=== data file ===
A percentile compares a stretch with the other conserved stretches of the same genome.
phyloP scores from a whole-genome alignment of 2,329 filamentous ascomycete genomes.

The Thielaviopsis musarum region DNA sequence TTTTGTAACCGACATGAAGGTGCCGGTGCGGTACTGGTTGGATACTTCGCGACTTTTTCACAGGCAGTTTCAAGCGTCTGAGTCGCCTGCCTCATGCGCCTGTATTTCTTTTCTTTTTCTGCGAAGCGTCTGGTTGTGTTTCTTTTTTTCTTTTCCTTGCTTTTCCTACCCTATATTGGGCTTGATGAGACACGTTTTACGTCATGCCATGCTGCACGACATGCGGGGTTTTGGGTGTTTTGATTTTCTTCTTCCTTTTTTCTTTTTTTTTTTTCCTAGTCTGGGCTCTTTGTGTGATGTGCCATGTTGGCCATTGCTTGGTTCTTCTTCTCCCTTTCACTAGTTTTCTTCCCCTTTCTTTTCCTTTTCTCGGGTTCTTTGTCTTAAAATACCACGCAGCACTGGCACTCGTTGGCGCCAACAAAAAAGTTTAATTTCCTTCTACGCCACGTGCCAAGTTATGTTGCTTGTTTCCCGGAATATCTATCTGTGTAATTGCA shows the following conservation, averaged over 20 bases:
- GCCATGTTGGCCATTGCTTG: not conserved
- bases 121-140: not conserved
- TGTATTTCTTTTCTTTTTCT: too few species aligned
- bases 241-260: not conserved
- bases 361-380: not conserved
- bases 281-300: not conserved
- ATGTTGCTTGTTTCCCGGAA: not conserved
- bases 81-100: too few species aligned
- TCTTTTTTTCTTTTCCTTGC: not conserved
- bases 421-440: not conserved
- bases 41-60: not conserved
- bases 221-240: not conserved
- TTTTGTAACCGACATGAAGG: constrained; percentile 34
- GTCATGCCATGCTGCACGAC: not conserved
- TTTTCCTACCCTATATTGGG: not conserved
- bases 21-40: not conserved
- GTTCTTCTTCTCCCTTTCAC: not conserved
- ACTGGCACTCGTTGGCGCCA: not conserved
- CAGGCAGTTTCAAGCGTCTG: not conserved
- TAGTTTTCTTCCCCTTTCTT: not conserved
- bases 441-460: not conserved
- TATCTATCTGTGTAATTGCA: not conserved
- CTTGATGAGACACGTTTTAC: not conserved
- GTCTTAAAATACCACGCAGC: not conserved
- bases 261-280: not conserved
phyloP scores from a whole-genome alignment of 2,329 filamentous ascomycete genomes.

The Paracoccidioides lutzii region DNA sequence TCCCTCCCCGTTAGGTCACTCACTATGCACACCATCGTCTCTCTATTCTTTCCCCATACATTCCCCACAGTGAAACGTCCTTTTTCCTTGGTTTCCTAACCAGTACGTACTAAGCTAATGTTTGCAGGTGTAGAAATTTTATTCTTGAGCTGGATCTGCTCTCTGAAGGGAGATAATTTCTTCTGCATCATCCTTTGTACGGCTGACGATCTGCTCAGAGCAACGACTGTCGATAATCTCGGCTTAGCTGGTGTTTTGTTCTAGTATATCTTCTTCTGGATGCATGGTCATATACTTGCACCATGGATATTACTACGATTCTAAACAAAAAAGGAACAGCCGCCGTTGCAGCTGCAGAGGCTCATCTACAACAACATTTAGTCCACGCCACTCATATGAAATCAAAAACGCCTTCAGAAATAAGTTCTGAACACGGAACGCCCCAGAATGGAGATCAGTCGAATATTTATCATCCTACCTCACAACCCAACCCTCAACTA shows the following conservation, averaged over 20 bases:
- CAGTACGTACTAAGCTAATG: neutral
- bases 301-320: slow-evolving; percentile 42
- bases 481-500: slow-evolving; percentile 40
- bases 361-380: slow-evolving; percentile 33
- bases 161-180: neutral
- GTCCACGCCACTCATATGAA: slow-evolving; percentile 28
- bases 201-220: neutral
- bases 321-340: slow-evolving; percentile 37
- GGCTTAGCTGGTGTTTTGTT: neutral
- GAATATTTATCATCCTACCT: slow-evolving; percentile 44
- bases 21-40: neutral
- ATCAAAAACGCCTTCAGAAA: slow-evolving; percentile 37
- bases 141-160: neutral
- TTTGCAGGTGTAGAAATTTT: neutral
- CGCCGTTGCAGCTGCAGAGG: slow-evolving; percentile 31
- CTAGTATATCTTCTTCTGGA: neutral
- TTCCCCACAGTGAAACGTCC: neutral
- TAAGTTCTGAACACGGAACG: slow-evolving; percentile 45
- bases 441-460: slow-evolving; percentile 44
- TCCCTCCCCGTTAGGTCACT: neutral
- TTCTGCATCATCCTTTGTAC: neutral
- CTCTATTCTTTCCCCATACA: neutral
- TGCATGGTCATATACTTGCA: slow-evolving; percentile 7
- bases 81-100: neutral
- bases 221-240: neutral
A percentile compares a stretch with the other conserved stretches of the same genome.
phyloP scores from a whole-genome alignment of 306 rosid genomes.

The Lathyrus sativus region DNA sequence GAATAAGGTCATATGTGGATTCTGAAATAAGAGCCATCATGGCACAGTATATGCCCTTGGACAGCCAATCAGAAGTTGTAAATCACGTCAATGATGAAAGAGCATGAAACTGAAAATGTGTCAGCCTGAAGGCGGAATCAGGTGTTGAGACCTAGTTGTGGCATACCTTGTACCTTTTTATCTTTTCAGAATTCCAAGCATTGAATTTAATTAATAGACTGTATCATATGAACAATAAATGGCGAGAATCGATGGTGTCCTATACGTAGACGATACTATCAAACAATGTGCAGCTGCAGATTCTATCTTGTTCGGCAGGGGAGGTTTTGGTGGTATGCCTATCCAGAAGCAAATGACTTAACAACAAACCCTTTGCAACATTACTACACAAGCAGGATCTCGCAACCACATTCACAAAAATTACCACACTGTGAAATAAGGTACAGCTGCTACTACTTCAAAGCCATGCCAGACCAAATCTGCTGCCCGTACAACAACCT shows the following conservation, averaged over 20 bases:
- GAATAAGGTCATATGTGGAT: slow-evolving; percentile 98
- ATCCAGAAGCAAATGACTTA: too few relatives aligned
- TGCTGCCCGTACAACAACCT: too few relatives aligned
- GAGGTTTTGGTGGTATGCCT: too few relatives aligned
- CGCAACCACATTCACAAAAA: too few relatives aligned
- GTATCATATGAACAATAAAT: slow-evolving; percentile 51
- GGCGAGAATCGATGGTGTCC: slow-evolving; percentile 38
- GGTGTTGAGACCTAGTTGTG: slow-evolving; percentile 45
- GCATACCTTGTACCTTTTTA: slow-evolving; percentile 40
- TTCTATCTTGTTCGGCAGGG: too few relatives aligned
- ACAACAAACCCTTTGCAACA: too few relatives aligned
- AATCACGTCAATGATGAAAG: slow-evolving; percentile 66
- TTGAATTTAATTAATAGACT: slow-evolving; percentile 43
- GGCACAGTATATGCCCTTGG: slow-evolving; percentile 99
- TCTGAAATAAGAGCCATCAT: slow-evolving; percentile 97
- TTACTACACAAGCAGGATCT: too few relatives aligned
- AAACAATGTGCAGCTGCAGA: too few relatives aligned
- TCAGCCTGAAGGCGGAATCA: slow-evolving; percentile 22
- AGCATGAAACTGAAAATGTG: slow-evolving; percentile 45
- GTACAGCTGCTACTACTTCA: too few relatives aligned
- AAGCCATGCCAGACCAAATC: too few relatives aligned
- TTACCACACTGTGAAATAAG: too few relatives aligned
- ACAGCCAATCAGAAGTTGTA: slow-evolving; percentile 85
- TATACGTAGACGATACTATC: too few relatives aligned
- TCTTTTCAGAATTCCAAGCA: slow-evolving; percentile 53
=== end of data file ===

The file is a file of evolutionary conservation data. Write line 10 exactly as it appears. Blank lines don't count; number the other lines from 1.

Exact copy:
- ATGTTGCTTGTTTCCCGGAA: not conserved